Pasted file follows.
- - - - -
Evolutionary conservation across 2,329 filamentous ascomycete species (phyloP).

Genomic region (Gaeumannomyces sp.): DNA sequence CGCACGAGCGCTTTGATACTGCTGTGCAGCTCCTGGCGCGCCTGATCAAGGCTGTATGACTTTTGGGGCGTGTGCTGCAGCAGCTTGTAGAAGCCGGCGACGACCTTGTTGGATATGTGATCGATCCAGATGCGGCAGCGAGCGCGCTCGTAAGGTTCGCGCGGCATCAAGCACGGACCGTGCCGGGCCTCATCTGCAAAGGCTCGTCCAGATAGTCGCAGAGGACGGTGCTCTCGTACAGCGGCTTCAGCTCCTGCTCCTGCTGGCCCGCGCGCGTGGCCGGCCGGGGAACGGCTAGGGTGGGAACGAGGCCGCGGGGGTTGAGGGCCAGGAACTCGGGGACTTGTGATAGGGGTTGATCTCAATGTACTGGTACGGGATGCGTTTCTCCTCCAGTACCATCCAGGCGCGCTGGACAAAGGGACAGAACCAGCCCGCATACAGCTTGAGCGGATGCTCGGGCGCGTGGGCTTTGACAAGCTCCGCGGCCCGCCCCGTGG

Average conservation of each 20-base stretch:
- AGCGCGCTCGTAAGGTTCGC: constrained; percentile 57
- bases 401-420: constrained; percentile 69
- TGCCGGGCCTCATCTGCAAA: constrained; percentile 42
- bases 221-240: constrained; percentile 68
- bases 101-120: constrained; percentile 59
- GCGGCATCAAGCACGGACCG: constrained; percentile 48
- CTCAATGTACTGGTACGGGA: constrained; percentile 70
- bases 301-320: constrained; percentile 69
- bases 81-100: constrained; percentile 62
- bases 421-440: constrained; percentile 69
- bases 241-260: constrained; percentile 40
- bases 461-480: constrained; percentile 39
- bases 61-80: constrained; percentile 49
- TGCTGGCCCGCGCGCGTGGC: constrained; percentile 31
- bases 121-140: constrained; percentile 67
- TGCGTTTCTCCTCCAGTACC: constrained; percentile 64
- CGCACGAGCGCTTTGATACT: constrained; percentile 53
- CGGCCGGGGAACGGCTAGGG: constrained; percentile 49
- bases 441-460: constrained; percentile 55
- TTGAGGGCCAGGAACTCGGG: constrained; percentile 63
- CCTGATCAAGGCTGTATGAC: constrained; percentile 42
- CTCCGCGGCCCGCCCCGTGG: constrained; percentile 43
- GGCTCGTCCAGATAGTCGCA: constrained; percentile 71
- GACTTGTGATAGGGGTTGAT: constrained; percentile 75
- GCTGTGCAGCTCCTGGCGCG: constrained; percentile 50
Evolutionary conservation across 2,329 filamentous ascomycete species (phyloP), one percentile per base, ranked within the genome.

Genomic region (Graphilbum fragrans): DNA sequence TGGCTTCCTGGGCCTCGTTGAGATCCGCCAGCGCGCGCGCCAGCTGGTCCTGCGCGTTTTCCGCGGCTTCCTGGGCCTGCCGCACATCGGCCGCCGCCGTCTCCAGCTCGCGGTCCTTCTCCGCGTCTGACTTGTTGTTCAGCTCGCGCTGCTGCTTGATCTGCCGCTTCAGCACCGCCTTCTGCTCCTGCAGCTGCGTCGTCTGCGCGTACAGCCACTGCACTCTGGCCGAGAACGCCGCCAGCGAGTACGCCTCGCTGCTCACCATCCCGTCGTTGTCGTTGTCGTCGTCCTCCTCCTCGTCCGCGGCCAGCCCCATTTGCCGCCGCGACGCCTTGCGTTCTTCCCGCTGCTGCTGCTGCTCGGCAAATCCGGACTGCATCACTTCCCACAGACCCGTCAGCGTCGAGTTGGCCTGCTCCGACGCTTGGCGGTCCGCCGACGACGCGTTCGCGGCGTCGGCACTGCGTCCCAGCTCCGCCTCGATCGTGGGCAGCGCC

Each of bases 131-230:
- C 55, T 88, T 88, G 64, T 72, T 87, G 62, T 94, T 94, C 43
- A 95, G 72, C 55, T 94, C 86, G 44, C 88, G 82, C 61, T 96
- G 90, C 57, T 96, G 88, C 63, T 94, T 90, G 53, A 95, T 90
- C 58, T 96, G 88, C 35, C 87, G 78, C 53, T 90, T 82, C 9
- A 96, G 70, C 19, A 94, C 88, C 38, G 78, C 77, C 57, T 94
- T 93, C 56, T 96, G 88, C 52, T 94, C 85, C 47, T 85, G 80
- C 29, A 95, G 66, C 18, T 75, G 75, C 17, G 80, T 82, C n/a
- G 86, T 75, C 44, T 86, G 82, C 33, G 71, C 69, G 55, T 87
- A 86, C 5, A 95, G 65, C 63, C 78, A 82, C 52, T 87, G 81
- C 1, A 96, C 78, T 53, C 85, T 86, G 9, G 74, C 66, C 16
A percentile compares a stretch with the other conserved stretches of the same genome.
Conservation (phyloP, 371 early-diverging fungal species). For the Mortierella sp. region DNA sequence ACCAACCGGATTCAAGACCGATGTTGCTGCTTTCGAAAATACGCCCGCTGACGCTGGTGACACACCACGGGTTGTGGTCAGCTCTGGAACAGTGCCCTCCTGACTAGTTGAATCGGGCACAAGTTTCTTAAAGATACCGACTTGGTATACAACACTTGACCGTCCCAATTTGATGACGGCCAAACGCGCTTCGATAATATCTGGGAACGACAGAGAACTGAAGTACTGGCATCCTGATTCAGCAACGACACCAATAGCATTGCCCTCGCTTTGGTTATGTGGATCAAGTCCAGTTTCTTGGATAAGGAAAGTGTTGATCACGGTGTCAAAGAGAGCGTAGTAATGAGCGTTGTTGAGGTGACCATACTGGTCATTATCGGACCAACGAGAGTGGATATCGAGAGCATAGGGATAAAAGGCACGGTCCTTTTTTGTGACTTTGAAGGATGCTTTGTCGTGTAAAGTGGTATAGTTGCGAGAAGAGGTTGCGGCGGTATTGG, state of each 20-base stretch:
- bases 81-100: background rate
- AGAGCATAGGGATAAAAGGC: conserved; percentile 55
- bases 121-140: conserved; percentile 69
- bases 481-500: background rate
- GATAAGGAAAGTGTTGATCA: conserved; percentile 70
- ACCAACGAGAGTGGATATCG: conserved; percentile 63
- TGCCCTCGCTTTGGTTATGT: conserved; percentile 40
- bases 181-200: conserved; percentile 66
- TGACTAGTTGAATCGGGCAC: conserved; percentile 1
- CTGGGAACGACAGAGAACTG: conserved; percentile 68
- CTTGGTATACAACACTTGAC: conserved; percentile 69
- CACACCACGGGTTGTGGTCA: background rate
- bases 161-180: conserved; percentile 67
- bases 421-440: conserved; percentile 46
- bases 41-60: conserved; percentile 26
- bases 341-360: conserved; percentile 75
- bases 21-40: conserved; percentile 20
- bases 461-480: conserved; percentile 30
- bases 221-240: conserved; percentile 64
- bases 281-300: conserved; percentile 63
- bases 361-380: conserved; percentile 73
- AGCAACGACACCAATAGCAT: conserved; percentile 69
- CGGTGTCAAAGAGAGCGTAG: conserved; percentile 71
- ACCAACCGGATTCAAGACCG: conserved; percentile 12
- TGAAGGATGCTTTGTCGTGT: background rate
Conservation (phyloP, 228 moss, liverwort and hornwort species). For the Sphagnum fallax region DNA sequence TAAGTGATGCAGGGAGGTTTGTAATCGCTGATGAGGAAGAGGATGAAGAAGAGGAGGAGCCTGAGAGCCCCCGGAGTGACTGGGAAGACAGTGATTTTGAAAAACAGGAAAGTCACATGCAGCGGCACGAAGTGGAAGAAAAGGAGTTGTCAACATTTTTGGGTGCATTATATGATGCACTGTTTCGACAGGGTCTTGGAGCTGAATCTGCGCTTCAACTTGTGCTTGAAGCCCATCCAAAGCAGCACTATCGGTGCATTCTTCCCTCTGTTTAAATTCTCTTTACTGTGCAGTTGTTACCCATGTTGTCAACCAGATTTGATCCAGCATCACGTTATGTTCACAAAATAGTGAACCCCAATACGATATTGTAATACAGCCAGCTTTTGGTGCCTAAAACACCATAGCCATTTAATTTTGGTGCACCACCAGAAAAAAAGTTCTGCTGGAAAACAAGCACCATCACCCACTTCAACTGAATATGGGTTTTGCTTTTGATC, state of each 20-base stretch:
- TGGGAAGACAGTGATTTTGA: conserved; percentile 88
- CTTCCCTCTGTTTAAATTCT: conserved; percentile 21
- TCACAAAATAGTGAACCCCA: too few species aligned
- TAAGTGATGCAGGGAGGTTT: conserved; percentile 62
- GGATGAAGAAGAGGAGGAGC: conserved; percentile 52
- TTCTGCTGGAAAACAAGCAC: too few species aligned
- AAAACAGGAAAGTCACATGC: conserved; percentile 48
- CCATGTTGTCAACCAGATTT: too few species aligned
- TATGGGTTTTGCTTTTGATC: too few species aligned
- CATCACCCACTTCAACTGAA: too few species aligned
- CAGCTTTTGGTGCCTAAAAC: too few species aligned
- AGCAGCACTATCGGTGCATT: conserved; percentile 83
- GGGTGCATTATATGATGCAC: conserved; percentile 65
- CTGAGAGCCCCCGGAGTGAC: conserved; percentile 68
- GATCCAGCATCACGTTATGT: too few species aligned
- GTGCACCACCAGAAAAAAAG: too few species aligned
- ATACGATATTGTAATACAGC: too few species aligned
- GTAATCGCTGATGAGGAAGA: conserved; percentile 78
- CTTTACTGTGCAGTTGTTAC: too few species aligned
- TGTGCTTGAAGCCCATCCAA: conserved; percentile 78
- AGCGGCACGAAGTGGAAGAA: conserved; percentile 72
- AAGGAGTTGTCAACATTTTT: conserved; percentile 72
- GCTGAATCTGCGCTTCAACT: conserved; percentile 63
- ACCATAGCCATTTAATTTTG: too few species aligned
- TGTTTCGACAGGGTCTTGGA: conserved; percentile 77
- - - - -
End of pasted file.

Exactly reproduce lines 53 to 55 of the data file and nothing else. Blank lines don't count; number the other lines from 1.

- CTGGGAACGACAGAGAACTG: conserved; percentile 68
- CTTGGTATACAACACTTGAC: conserved; percentile 69
- CACACCACGGGTTGTGGTCA: background rate